Hatshepsut was the rare ancient Egyptian female Pharaoh, reigning from 1473 – 1458 BCE, often depicted with a beard and male clothing to command the respect of a King. She was known for her diplomatic skills and trade rather than warfare to strengthen ties with other nations. After her death, her successor, Thutmose III, ran an anti-Hatshepsut campaign and erased references to her wherever they were found. When archaeologists found her sarcophagus in 1903, her mummy was not in it, but two other mummies were found in nearby coffins. Researchers believe one of the mummies is Hatshepsut’s wet nurse. The other mummy was identified as Hatshepsut herself by matching a molar found in a jar holding the queen’s embalmed organs to an empty tooth socket in the mummy.
Queen Tiye was one of Amenhotep III’s wives and grandmother to King Tutankhamun. She stepped out of her Pharaoh husband’s shadow to achieve prominence on her own merit. In 2006, archeologists from Johns Hopkins University found a life-sized statue of Queen Tiye in the temple of the goddess Mut, constructed around 700 BCE. Unlike most royal portraits, Queen Tiye is shown alone rather than the traditional placement at the side of Akhenaten. The size of the statue and solo placement at the temple indicates that Queen Tiye played a prominent role in honoring Mut, possibly even holding leadership or authority in religious practices.
King Tut’s cause of death wasn’t what we though (2005)
King Tutankhamun’s tomb is one of history’s most celebrated archaeological finds due to the pristine nature of his burial chamber, and the 5,000 artifacts found within. But little is known about the Boy King, who only ruled Egypt for ten or eleven years until his death at age 19 in 1352 BCE. Researchers long believed that King Tut died from a blow to the back of his skull. New technology has allowed researchers to examine King Tut’s remains without taking sample pieces from the body. A CT scan revealed that King Tut did not die from a hit to the back of his head. His death is still a mystery, though. While we know how he didn’t die, it still leaves the possibility of infection from a broken thigh bone (although it doesn’t rule out murder, either).
In 1999, Yale University researchers John and Deborah Darnell found 4,000 year old Semitic writing on a cliffside near the Nile. These writings are the first known examples of ‘alphabetic writing,’ which would evolve into the hieroglyphics used by the ancient Egyptians. Alphabetic writing uses pictures or symbols to represent words; one letter represents one sound of a word, rather than communicating in pictographs, where an image stands for the entire word. It’s the difference between spelling ‘Cat,” with the letters c, a, and t each having a distinct sound to make the word, or drawing a picture of a cat to convey the meaning. The Darnell’s findings mean that Egyptian hieroglyphics developed about 300 years earlier than archaeologists believed.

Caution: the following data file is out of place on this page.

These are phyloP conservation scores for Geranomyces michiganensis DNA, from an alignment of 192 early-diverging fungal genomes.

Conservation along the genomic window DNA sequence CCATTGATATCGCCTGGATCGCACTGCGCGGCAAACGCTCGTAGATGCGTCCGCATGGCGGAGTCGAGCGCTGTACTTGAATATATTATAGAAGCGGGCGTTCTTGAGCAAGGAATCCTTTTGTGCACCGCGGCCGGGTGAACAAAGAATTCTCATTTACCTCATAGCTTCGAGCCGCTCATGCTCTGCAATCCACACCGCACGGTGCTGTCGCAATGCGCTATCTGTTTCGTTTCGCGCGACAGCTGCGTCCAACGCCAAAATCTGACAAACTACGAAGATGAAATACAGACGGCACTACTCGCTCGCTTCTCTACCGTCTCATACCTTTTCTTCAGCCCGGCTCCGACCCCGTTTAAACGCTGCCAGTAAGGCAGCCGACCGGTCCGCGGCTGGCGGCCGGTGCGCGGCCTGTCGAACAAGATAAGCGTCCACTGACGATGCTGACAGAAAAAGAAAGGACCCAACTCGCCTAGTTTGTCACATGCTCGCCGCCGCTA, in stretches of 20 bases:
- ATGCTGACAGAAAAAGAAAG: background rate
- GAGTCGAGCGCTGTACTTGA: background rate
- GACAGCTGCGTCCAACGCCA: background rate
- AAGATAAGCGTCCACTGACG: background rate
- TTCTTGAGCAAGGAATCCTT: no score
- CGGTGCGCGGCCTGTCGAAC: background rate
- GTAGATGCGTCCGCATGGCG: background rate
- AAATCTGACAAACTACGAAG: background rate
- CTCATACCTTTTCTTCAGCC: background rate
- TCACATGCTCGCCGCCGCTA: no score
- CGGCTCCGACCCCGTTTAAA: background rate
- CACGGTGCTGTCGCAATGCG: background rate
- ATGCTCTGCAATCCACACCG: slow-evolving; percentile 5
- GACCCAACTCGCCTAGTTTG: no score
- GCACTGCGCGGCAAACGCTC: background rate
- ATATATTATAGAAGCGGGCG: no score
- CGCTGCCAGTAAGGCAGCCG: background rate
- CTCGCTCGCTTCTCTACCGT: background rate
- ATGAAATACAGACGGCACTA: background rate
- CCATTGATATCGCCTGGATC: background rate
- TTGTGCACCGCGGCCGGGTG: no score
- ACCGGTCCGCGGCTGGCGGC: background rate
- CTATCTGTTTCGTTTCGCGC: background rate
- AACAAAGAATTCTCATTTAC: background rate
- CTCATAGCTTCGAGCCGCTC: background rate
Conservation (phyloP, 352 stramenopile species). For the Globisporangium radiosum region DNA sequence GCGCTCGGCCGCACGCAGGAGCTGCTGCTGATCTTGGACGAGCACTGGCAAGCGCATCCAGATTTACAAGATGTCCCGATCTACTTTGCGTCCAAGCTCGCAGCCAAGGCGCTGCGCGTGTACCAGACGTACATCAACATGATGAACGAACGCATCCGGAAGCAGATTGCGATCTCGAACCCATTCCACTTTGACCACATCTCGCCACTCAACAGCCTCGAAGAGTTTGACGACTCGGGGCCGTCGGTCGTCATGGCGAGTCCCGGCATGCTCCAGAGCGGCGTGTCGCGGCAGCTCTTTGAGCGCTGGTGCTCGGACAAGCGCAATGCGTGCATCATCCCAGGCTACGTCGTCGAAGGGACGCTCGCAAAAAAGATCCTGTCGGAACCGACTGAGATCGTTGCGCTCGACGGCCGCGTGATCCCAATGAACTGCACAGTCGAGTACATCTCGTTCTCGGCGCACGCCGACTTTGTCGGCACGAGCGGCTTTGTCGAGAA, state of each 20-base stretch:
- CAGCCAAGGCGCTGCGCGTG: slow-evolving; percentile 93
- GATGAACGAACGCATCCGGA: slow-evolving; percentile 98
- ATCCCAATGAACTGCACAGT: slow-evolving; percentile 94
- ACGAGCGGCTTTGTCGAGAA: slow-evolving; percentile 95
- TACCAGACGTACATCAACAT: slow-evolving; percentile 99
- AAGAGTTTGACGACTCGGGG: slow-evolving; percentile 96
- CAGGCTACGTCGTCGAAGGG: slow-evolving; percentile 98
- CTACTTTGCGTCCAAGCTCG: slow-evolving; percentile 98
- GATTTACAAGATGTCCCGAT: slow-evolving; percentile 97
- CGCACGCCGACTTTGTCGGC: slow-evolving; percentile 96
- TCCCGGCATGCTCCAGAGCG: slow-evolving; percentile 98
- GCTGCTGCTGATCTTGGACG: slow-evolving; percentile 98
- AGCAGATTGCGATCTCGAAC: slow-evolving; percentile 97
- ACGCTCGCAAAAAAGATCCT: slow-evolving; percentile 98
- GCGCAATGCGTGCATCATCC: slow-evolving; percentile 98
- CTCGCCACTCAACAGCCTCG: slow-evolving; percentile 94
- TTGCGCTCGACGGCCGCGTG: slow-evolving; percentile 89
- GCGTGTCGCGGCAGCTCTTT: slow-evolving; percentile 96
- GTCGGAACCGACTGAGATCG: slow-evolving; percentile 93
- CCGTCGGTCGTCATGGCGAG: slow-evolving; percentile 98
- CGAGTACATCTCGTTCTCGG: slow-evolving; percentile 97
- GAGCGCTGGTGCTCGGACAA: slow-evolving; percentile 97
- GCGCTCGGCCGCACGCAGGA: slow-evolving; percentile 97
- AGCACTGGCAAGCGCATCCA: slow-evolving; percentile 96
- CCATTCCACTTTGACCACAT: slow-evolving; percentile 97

One day in the Bahariya Oasis of the Western Desert, a guard overseeing a site 380 km west of the pyramids went chasing after a wayward donkey. The donkey’s leg fell into a hole in the ground. The guard looked in, and what he found led researchers to 105 mummies dating back to 332 BCE. Some mummies were encased in cartonnage, others wrapped in linen, some in anthropoid coffins (pottery coffins decorated with a human face), and others gilded with shining death masks. The tombs escaped the clutches of raiders, allowing researchers to preserve the items that help fill in the puzzle of ancient Egyptian culture, golden funerary masks, jewelry, small statues depicting mourners, coins, amulets, and other personal effects.
Despite having a name that sounds more Star Wars than ancient Egyptian, Tomb KV5 is the largest known tomb in the Valley of the Kings. A joint expedition between the American Univesrity in Cairo and the Tehban Mapping Project in 1985-1986 discovered the site. As they removed the debris built up over centuries and made their way through corridors and chambers, they passed a statue of Osiris, god of the dead. This discovery revealed the name of Ramses II inscribed on the wall. The tomb contained at least six of Ramses II’s sons, and may reveal more of his children. As of 2006, archaeologists have uncovered 130 chambers, and believe there are many more to discover.